WRIGHTSVILLE — The response seemed natural.
It was like they’ve answered the same question often.
D.J. Rozier looked at his childhood friend and smiled. He’d let him take it this time.
So Zack Walker, who is like a big brother in terms of closeness and because he’s significantly larger than Rozier, repeated the same line he has recited through the years when asked about his friend’s small stature.
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“You can’t measure someone’s heart,” said Walker, a senior wide receiver at Johnson County about Rozier. “No scale for that. He’s all heart.”
Rozier, Johnson County’s strong-armed senior quarterback, stands about 5-foot-8. He’s a stocky, well-built athlete who makes up for his size disadvantage with strength and on-field leadership. He also makes up for it by posting monster statistics alongside his favorite receiver Walker.
Walker has caught around 130 passes from Rozier, a number only surpassed in Middle Georgia by FPD’s Colby Maddox and Alex Gainey, who connected 150 times, according to The Telegraph’s archives. All of the completions came out of the Trojans’ run-heavy wing-T formation.
The biggest reason for the duo’s success, Johnson County head coach Don Norton said, is because of the players’ tight-knit relationship and their uncanny feel for each other on the field. That bond has helped the Trojans win plenty of football games and provides hope around Wrightsville that the program made famous by Herschel Walker might be in store for a special year. The Trojans (3-0) travel to Portal on Friday, and they then have a showdown with perennial rival ECI on Sept. 24.
“They are special, special players,” said Norton, whose career as a head coach at Johnson County began with Rozier and Walker as freshmen. “They just have this relationship that has helped both grow and become great football players.”
Rozier and Walker first met in elementary school. They’ve been close friends since and became teammates shortly thereafter.
Norton remembers watching Rozier and Walker play as sixth graders. He knew then that Rozier would be a standout quarterback and Walker would make plays wherever he lined up.
“Some guys have ‘it,’ and (Rozier) has ‘it,’ ” Norton said. “(Walker) is just a great athlete who was going to make plays.”
Norton had a little help forecasting Rozier’s success.
Rozier is from the Idylwild neighborhood in Wrightsville, the part of town that has produced most of the great quarterbacks in school history.
“I don’t know what it is about that place, but they grow quarterbacks there,” Norton said.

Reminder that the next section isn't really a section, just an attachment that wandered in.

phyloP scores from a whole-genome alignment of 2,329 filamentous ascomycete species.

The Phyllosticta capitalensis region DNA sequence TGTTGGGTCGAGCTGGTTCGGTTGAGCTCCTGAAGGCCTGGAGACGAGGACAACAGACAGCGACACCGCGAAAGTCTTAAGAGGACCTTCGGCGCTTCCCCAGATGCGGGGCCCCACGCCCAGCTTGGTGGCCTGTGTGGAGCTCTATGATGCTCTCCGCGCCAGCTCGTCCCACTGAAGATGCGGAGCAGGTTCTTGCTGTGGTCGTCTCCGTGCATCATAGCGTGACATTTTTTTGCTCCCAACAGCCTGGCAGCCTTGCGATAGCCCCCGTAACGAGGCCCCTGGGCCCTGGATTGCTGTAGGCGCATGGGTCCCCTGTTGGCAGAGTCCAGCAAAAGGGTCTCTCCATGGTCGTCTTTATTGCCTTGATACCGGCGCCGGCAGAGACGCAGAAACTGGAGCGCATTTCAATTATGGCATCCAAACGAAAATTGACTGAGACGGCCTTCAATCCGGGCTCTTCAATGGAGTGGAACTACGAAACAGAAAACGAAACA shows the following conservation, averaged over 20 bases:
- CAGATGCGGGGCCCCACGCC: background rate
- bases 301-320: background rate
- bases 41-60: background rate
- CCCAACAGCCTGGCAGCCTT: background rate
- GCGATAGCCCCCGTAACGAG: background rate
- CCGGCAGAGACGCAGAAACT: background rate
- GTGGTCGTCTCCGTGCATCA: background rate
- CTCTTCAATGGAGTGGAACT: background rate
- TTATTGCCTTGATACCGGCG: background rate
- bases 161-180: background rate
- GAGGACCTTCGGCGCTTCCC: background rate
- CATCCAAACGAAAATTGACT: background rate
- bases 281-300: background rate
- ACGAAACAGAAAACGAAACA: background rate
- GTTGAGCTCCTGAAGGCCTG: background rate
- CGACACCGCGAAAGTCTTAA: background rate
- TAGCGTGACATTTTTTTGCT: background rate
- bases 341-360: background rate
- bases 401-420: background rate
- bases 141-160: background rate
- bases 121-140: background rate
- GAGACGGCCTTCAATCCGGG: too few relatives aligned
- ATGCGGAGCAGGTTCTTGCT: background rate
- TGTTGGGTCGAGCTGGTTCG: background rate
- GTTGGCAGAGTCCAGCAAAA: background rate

That included Cordele Johnson, a four-year starter who led the Trojans to the Georgia Dome and the state semifinals as a senior. Johnson, who was even smaller at 5-6, also battled doubters about his size.
Rozier looked up to Johnson, who lived down the street and took notes. He watched the way Johnson led the team and carried himself around school.
“Cordele handled every situation on our team,” said Norton, who was a defensive coordinator during the run to the semifinals. “He was absolutely our leader. Everyone idolized him. I think (Rozier) probably followed his example.”
Walker, who has prototypical size for a wide receiver or cornerback at 6-1 and 180 pounds, was a shoo-in to start from the day he started high school.
His physically imposing style allowed him to get on the field at receiver and at defensive back, and he has started all 35 Johnson County games since. Norton trusted Walker’s athleticism so much that he drew the assignment of guarding former ECI star and current Georgia running back Washaun Ealey on passing plays. Walker elevated to intercept a pass over Ealey the same night the ECI running back broke the state touchdown record.
“You could say that’s one of my highlights,” Walker said with a smile.
Norton was so impressed with Rozier’s leadership skills that he thought he would throw the freshman, who already started at safety, into the starting quarterback role by midseason. The starting quarterback broke his collarbone in the second game, forcing Rozier into the starting role early.
“Any other guy, I’d have a problem starting at quarterback as a freshman,” Norton said. “Not D.J.. He’s different.”